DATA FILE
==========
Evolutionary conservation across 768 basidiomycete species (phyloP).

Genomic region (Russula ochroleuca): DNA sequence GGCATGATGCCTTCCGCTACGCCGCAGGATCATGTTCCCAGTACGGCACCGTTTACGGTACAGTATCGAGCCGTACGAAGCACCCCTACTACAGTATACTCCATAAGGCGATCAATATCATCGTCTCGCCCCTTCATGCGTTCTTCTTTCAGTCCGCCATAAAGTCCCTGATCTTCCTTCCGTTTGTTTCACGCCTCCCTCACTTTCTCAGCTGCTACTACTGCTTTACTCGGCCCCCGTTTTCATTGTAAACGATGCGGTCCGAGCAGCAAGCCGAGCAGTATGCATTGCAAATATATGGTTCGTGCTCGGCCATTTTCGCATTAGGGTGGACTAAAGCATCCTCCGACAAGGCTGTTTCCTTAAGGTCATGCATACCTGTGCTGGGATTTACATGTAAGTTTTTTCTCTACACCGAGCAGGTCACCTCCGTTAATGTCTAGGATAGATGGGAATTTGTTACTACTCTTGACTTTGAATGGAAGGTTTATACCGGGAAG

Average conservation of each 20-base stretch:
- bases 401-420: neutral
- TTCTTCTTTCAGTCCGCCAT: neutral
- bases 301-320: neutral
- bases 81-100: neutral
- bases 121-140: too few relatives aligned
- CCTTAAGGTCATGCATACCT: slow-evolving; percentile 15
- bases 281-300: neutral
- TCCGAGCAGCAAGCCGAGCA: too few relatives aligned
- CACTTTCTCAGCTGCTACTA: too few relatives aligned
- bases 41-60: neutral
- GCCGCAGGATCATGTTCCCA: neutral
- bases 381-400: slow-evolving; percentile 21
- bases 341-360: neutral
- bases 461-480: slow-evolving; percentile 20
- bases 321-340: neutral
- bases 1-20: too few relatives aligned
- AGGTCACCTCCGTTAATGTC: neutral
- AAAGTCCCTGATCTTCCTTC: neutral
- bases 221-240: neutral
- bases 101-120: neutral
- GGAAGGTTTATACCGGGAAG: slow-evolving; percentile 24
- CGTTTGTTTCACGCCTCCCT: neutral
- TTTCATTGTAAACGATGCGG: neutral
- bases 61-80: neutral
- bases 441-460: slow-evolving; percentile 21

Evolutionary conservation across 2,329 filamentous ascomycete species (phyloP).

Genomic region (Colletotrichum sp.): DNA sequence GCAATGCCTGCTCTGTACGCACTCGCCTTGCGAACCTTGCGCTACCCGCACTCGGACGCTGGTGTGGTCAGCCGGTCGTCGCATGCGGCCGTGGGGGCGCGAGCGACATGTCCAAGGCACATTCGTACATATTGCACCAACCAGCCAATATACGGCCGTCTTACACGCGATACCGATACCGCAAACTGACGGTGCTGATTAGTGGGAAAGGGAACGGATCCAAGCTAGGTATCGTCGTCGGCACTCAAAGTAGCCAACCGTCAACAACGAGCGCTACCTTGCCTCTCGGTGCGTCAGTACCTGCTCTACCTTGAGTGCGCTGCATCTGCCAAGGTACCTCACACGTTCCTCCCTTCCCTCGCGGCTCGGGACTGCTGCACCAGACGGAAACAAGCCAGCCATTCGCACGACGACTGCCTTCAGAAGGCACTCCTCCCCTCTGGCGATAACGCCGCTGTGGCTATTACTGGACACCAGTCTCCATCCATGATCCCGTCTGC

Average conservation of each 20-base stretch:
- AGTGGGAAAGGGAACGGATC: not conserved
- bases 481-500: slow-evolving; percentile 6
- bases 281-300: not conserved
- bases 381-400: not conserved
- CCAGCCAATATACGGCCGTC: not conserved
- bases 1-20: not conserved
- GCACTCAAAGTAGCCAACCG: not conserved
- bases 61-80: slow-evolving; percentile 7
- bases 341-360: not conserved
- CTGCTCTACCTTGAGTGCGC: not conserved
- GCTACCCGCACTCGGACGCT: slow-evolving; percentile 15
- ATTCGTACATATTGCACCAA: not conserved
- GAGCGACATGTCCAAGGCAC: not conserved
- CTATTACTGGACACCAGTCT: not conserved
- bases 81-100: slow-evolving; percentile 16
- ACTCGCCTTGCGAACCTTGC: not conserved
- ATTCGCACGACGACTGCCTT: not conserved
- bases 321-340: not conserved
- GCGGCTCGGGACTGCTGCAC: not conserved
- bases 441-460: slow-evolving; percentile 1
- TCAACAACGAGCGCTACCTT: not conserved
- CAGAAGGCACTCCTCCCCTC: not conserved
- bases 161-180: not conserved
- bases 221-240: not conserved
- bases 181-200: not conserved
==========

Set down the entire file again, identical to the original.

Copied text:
Evolutionary conservation across 768 basidiomycete species (phyloP).

Genomic region (Russula ochroleuca): DNA sequence GGCATGATGCCTTCCGCTACGCCGCAGGATCATGTTCCCAGTACGGCACCGTTTACGGTACAGTATCGAGCCGTACGAAGCACCCCTACTACAGTATACTCCATAAGGCGATCAATATCATCGTCTCGCCCCTTCATGCGTTCTTCTTTCAGTCCGCCATAAAGTCCCTGATCTTCCTTCCGTTTGTTTCACGCCTCCCTCACTTTCTCAGCTGCTACTACTGCTTTACTCGGCCCCCGTTTTCATTGTAAACGATGCGGTCCGAGCAGCAAGCCGAGCAGTATGCATTGCAAATATATGGTTCGTGCTCGGCCATTTTCGCATTAGGGTGGACTAAAGCATCCTCCGACAAGGCTGTTTCCTTAAGGTCATGCATACCTGTGCTGGGATTTACATGTAAGTTTTTTCTCTACACCGAGCAGGTCACCTCCGTTAATGTCTAGGATAGATGGGAATTTGTTACTACTCTTGACTTTGAATGGAAGGTTTATACCGGGAAG

Average conservation of each 20-base stretch:
- bases 401-420: neutral
- TTCTTCTTTCAGTCCGCCAT: neutral
- bases 301-320: neutral
- bases 81-100: neutral
- bases 121-140: too few relatives aligned
- CCTTAAGGTCATGCATACCT: slow-evolving; percentile 15
- bases 281-300: neutral
- TCCGAGCAGCAAGCCGAGCA: too few relatives aligned
- CACTTTCTCAGCTGCTACTA: too few relatives aligned
- bases 41-60: neutral
- GCCGCAGGATCATGTTCCCA: neutral
- bases 381-400: slow-evolving; percentile 21
- bases 341-360: neutral
- bases 461-480: slow-evolving; percentile 20
- bases 321-340: neutral
- bases 1-20: too few relatives aligned
- AGGTCACCTCCGTTAATGTC: neutral
- AAAGTCCCTGATCTTCCTTC: neutral
- bases 221-240: neutral
- bases 101-120: neutral
- GGAAGGTTTATACCGGGAAG: slow-evolving; percentile 24
- CGTTTGTTTCACGCCTCCCT: neutral
- TTTCATTGTAAACGATGCGG: neutral
- bases 61-80: neutral
- bases 441-460: slow-evolving; percentile 21

Evolutionary conservation across 2,329 filamentous ascomycete species (phyloP).

Genomic region (Colletotrichum sp.): DNA sequence GCAATGCCTGCTCTGTACGCACTCGCCTTGCGAACCTTGCGCTACCCGCACTCGGACGCTGGTGTGGTCAGCCGGTCGTCGCATGCGGCCGTGGGGGCGCGAGCGACATGTCCAAGGCACATTCGTACATATTGCACCAACCAGCCAATATACGGCCGTCTTACACGCGATACCGATACCGCAAACTGACGGTGCTGATTAGTGGGAAAGGGAACGGATCCAAGCTAGGTATCGTCGTCGGCACTCAAAGTAGCCAACCGTCAACAACGAGCGCTACCTTGCCTCTCGGTGCGTCAGTACCTGCTCTACCTTGAGTGCGCTGCATCTGCCAAGGTACCTCACACGTTCCTCCCTTCCCTCGCGGCTCGGGACTGCTGCACCAGACGGAAACAAGCCAGCCATTCGCACGACGACTGCCTTCAGAAGGCACTCCTCCCCTCTGGCGATAACGCCGCTGTGGCTATTACTGGACACCAGTCTCCATCCATGATCCCGTCTGC

Average conservation of each 20-base stretch:
- AGTGGGAAAGGGAACGGATC: not conserved
- bases 481-500: slow-evolving; percentile 6
- bases 281-300: not conserved
- bases 381-400: not conserved
- CCAGCCAATATACGGCCGTC: not conserved
- bases 1-20: not conserved
- GCACTCAAAGTAGCCAACCG: not conserved
- bases 61-80: slow-evolving; percentile 7
- bases 341-360: not conserved
- CTGCTCTACCTTGAGTGCGC: not conserved
- GCTACCCGCACTCGGACGCT: slow-evolving; percentile 15
- ATTCGTACATATTGCACCAA: not conserved
- GAGCGACATGTCCAAGGCAC: not conserved
- CTATTACTGGACACCAGTCT: not conserved
- bases 81-100: slow-evolving; percentile 16
- ACTCGCCTTGCGAACCTTGC: not conserved
- ATTCGCACGACGACTGCCTT: not conserved
- bases 321-340: not conserved
- GCGGCTCGGGACTGCTGCAC: not conserved
- bases 441-460: slow-evolving; percentile 1
- TCAACAACGAGCGCTACCTT: not conserved
- CAGAAGGCACTCCTCCCCTC: not conserved
- bases 161-180: not conserved
- bases 221-240: not conserved
- bases 181-200: not conserved